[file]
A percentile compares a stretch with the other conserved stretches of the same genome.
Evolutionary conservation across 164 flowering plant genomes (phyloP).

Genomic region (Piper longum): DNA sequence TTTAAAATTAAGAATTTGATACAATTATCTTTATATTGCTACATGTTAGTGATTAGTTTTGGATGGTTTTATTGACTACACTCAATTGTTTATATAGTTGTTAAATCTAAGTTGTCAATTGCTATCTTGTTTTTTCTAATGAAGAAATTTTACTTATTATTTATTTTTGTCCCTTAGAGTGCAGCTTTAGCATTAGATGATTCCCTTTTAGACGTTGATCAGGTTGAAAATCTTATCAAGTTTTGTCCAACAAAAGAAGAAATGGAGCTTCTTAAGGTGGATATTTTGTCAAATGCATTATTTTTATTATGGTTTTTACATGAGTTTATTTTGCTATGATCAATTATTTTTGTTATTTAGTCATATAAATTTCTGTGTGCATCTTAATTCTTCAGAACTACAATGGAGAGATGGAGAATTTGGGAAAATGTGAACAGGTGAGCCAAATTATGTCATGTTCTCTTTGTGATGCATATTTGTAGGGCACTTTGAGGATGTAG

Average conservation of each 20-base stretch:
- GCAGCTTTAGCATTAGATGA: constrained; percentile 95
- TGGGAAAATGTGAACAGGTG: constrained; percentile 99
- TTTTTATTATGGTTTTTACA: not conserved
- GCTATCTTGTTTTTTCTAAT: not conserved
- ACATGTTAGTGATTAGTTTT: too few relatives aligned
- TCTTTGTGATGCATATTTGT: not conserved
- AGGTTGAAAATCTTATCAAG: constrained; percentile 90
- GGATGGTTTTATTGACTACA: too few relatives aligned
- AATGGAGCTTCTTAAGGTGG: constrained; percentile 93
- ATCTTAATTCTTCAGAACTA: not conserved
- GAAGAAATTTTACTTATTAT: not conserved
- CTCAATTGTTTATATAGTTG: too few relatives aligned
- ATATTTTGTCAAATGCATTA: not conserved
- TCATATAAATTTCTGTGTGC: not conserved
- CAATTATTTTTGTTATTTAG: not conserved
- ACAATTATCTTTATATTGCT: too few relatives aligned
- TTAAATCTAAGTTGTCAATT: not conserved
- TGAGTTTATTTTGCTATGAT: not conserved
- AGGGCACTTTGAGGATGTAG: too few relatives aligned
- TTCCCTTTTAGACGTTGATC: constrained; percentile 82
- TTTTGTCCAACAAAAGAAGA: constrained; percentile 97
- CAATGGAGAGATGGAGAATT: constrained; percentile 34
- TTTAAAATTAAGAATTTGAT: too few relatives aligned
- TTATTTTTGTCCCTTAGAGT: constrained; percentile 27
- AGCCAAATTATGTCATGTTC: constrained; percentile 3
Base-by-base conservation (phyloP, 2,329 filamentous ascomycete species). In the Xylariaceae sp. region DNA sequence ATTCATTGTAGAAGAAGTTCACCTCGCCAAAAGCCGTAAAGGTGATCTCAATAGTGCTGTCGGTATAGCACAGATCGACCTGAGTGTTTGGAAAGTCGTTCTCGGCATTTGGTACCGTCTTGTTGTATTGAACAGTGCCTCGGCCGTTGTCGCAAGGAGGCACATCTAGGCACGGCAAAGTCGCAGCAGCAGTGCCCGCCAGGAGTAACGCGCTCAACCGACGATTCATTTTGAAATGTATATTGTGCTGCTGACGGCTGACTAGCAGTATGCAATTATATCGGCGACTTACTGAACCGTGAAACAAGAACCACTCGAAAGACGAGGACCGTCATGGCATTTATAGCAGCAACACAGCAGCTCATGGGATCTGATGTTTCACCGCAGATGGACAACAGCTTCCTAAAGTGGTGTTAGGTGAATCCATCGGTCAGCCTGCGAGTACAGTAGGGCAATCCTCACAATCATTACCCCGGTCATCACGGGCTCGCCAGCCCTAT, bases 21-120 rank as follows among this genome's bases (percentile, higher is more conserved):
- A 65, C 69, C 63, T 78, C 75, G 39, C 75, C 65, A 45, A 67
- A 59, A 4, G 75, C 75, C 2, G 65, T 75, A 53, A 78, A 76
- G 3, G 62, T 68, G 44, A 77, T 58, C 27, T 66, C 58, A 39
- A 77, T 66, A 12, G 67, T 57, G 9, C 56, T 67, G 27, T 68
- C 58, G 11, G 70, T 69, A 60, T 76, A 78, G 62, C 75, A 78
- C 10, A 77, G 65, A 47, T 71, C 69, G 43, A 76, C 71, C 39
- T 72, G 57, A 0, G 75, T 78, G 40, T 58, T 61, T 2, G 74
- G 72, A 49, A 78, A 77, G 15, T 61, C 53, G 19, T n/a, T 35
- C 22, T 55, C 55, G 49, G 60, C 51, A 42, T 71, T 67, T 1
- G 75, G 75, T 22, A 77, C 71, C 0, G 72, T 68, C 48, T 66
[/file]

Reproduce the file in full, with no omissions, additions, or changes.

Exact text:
A percentile compares a stretch with the other conserved stretches of the same genome.
Evolutionary conservation across 164 flowering plant genomes (phyloP).

Genomic region (Piper longum): DNA sequence TTTAAAATTAAGAATTTGATACAATTATCTTTATATTGCTACATGTTAGTGATTAGTTTTGGATGGTTTTATTGACTACACTCAATTGTTTATATAGTTGTTAAATCTAAGTTGTCAATTGCTATCTTGTTTTTTCTAATGAAGAAATTTTACTTATTATTTATTTTTGTCCCTTAGAGTGCAGCTTTAGCATTAGATGATTCCCTTTTAGACGTTGATCAGGTTGAAAATCTTATCAAGTTTTGTCCAACAAAAGAAGAAATGGAGCTTCTTAAGGTGGATATTTTGTCAAATGCATTATTTTTATTATGGTTTTTACATGAGTTTATTTTGCTATGATCAATTATTTTTGTTATTTAGTCATATAAATTTCTGTGTGCATCTTAATTCTTCAGAACTACAATGGAGAGATGGAGAATTTGGGAAAATGTGAACAGGTGAGCCAAATTATGTCATGTTCTCTTTGTGATGCATATTTGTAGGGCACTTTGAGGATGTAG

Average conservation of each 20-base stretch:
- GCAGCTTTAGCATTAGATGA: constrained; percentile 95
- TGGGAAAATGTGAACAGGTG: constrained; percentile 99
- TTTTTATTATGGTTTTTACA: not conserved
- GCTATCTTGTTTTTTCTAAT: not conserved
- ACATGTTAGTGATTAGTTTT: too few relatives aligned
- TCTTTGTGATGCATATTTGT: not conserved
- AGGTTGAAAATCTTATCAAG: constrained; percentile 90
- GGATGGTTTTATTGACTACA: too few relatives aligned
- AATGGAGCTTCTTAAGGTGG: constrained; percentile 93
- ATCTTAATTCTTCAGAACTA: not conserved
- GAAGAAATTTTACTTATTAT: not conserved
- CTCAATTGTTTATATAGTTG: too few relatives aligned
- ATATTTTGTCAAATGCATTA: not conserved
- TCATATAAATTTCTGTGTGC: not conserved
- CAATTATTTTTGTTATTTAG: not conserved
- ACAATTATCTTTATATTGCT: too few relatives aligned
- TTAAATCTAAGTTGTCAATT: not conserved
- TGAGTTTATTTTGCTATGAT: not conserved
- AGGGCACTTTGAGGATGTAG: too few relatives aligned
- TTCCCTTTTAGACGTTGATC: constrained; percentile 82
- TTTTGTCCAACAAAAGAAGA: constrained; percentile 97
- CAATGGAGAGATGGAGAATT: constrained; percentile 34
- TTTAAAATTAAGAATTTGAT: too few relatives aligned
- TTATTTTTGTCCCTTAGAGT: constrained; percentile 27
- AGCCAAATTATGTCATGTTC: constrained; percentile 3
Base-by-base conservation (phyloP, 2,329 filamentous ascomycete species). In the Xylariaceae sp. region DNA sequence ATTCATTGTAGAAGAAGTTCACCTCGCCAAAAGCCGTAAAGGTGATCTCAATAGTGCTGTCGGTATAGCACAGATCGACCTGAGTGTTTGGAAAGTCGTTCTCGGCATTTGGTACCGTCTTGTTGTATTGAACAGTGCCTCGGCCGTTGTCGCAAGGAGGCACATCTAGGCACGGCAAAGTCGCAGCAGCAGTGCCCGCCAGGAGTAACGCGCTCAACCGACGATTCATTTTGAAATGTATATTGTGCTGCTGACGGCTGACTAGCAGTATGCAATTATATCGGCGACTTACTGAACCGTGAAACAAGAACCACTCGAAAGACGAGGACCGTCATGGCATTTATAGCAGCAACACAGCAGCTCATGGGATCTGATGTTTCACCGCAGATGGACAACAGCTTCCTAAAGTGGTGTTAGGTGAATCCATCGGTCAGCCTGCGAGTACAGTAGGGCAATCCTCACAATCATTACCCCGGTCATCACGGGCTCGCCAGCCCTAT, bases 21-120 rank as follows among this genome's bases (percentile, higher is more conserved):
- A 65, C 69, C 63, T 78, C 75, G 39, C 75, C 65, A 45, A 67
- A 59, A 4, G 75, C 75, C 2, G 65, T 75, A 53, A 78, A 76
- G 3, G 62, T 68, G 44, A 77, T 58, C 27, T 66, C 58, A 39
- A 77, T 66, A 12, G 67, T 57, G 9, C 56, T 67, G 27, T 68
- C 58, G 11, G 70, T 69, A 60, T 76, A 78, G 62, C 75, A 78
- C 10, A 77, G 65, A 47, T 71, C 69, G 43, A 76, C 71, C 39
- T 72, G 57, A 0, G 75, T 78, G 40, T 58, T 61, T 2, G 74
- G 72, A 49, A 78, A 77, G 15, T 61, C 53, G 19, T n/a, T 35
- C 22, T 55, C 55, G 49, G 60, C 51, A 42, T 71, T 67, T 1
- G 75, G 75, T 22, A 77, C 71, C 0, G 72, T 68, C 48, T 66